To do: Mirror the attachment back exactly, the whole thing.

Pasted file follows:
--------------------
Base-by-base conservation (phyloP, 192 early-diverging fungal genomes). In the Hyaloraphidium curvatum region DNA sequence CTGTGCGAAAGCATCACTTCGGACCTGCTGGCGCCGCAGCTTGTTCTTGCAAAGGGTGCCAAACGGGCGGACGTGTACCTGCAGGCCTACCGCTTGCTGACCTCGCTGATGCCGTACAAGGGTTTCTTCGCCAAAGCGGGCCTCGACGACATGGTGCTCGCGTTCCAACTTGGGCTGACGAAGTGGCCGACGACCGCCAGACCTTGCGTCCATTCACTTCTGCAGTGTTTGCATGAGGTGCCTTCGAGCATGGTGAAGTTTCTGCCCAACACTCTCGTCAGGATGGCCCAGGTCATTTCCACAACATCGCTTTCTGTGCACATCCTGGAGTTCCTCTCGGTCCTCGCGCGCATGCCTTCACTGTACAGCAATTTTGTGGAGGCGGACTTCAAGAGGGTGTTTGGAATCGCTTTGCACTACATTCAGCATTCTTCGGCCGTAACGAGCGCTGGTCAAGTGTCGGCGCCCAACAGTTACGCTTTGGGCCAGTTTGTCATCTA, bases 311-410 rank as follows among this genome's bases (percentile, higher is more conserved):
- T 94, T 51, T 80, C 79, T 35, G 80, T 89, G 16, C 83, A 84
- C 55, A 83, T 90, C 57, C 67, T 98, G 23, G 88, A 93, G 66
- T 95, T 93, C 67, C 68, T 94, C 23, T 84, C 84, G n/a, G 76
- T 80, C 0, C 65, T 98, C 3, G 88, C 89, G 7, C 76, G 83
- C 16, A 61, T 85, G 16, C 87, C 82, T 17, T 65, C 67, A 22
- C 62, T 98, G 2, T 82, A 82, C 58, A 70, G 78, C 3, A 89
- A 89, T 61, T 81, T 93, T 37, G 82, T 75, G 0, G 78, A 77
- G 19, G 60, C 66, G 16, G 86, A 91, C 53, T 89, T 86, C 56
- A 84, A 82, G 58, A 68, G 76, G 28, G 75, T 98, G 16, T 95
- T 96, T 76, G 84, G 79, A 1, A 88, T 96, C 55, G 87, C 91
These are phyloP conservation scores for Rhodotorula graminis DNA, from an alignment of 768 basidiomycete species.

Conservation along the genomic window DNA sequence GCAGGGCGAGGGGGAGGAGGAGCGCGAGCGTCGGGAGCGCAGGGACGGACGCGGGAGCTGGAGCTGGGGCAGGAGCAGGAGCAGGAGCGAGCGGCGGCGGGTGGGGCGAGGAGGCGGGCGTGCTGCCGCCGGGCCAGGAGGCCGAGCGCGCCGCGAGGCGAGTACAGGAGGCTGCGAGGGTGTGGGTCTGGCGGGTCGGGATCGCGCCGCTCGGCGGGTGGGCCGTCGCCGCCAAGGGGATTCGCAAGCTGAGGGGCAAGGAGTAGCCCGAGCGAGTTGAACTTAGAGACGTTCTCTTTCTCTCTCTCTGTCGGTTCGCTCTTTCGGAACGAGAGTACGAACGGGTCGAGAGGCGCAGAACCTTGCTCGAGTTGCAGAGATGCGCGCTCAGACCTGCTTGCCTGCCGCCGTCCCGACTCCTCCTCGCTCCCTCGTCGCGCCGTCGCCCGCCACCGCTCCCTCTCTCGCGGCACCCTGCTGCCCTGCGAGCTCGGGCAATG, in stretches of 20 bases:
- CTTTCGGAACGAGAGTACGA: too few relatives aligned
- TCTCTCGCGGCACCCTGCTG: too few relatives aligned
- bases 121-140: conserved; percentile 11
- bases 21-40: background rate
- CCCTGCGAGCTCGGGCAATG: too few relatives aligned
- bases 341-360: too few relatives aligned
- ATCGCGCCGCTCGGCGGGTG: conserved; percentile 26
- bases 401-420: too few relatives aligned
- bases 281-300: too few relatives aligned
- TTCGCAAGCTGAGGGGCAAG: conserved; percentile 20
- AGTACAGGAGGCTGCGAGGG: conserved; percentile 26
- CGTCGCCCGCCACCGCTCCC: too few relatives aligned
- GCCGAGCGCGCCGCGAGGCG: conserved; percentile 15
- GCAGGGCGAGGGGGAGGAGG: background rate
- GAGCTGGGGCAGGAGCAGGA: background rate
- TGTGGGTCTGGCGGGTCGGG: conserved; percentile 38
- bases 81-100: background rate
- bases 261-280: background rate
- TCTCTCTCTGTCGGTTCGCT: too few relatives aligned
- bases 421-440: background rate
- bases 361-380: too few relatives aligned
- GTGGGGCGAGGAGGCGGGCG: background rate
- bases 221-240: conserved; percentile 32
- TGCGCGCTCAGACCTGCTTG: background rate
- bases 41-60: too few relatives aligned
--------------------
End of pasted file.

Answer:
Base-by-base conservation (phyloP, 192 early-diverging fungal genomes). In the Hyaloraphidium curvatum region DNA sequence CTGTGCGAAAGCATCACTTCGGACCTGCTGGCGCCGCAGCTTGTTCTTGCAAAGGGTGCCAAACGGGCGGACGTGTACCTGCAGGCCTACCGCTTGCTGACCTCGCTGATGCCGTACAAGGGTTTCTTCGCCAAAGCGGGCCTCGACGACATGGTGCTCGCGTTCCAACTTGGGCTGACGAAGTGGCCGACGACCGCCAGACCTTGCGTCCATTCACTTCTGCAGTGTTTGCATGAGGTGCCTTCGAGCATGGTGAAGTTTCTGCCCAACACTCTCGTCAGGATGGCCCAGGTCATTTCCACAACATCGCTTTCTGTGCACATCCTGGAGTTCCTCTCGGTCCTCGCGCGCATGCCTTCACTGTACAGCAATTTTGTGGAGGCGGACTTCAAGAGGGTGTTTGGAATCGCTTTGCACTACATTCAGCATTCTTCGGCCGTAACGAGCGCTGGTCAAGTGTCGGCGCCCAACAGTTACGCTTTGGGCCAGTTTGTCATCTA, bases 311-410 rank as follows among this genome's bases (percentile, higher is more conserved):
- T 94, T 51, T 80, C 79, T 35, G 80, T 89, G 16, C 83, A 84
- C 55, A 83, T 90, C 57, C 67, T 98, G 23, G 88, A 93, G 66
- T 95, T 93, C 67, C 68, T 94, C 23, T 84, C 84, G n/a, G 76
- T 80, C 0, C 65, T 98, C 3, G 88, C 89, G 7, C 76, G 83
- C 16, A 61, T 85, G 16, C 87, C 82, T 17, T 65, C 67, A 22
- C 62, T 98, G 2, T 82, A 82, C 58, A 70, G 78, C 3, A 89
- A 89, T 61, T 81, T 93, T 37, G 82, T 75, G 0, G 78, A 77
- G 19, G 60, C 66, G 16, G 86, A 91, C 53, T 89, T 86, C 56
- A 84, A 82, G 58, A 68, G 76, G 28, G 75, T 98, G 16, T 95
- T 96, T 76, G 84, G 79, A 1, A 88, T 96, C 55, G 87, C 91
These are phyloP conservation scores for Rhodotorula graminis DNA, from an alignment of 768 basidiomycete species.

Conservation along the genomic window DNA sequence GCAGGGCGAGGGGGAGGAGGAGCGCGAGCGTCGGGAGCGCAGGGACGGACGCGGGAGCTGGAGCTGGGGCAGGAGCAGGAGCAGGAGCGAGCGGCGGCGGGTGGGGCGAGGAGGCGGGCGTGCTGCCGCCGGGCCAGGAGGCCGAGCGCGCCGCGAGGCGAGTACAGGAGGCTGCGAGGGTGTGGGTCTGGCGGGTCGGGATCGCGCCGCTCGGCGGGTGGGCCGTCGCCGCCAAGGGGATTCGCAAGCTGAGGGGCAAGGAGTAGCCCGAGCGAGTTGAACTTAGAGACGTTCTCTTTCTCTCTCTCTGTCGGTTCGCTCTTTCGGAACGAGAGTACGAACGGGTCGAGAGGCGCAGAACCTTGCTCGAGTTGCAGAGATGCGCGCTCAGACCTGCTTGCCTGCCGCCGTCCCGACTCCTCCTCGCTCCCTCGTCGCGCCGTCGCCCGCCACCGCTCCCTCTCTCGCGGCACCCTGCTGCCCTGCGAGCTCGGGCAATG, in stretches of 20 bases:
- CTTTCGGAACGAGAGTACGA: too few relatives aligned
- TCTCTCGCGGCACCCTGCTG: too few relatives aligned
- bases 121-140: conserved; percentile 11
- bases 21-40: background rate
- CCCTGCGAGCTCGGGCAATG: too few relatives aligned
- bases 341-360: too few relatives aligned
- ATCGCGCCGCTCGGCGGGTG: conserved; percentile 26
- bases 401-420: too few relatives aligned
- bases 281-300: too few relatives aligned
- TTCGCAAGCTGAGGGGCAAG: conserved; percentile 20
- AGTACAGGAGGCTGCGAGGG: conserved; percentile 26
- CGTCGCCCGCCACCGCTCCC: too few relatives aligned
- GCCGAGCGCGCCGCGAGGCG: conserved; percentile 15
- GCAGGGCGAGGGGGAGGAGG: background rate
- GAGCTGGGGCAGGAGCAGGA: background rate
- TGTGGGTCTGGCGGGTCGGG: conserved; percentile 38
- bases 81-100: background rate
- bases 261-280: background rate
- TCTCTCTCTGTCGGTTCGCT: too few relatives aligned
- bases 421-440: background rate
- bases 361-380: too few relatives aligned
- GTGGGGCGAGGAGGCGGGCG: background rate
- bases 221-240: conserved; percentile 32
- TGCGCGCTCAGACCTGCTTG: background rate
- bases 41-60: too few relatives aligned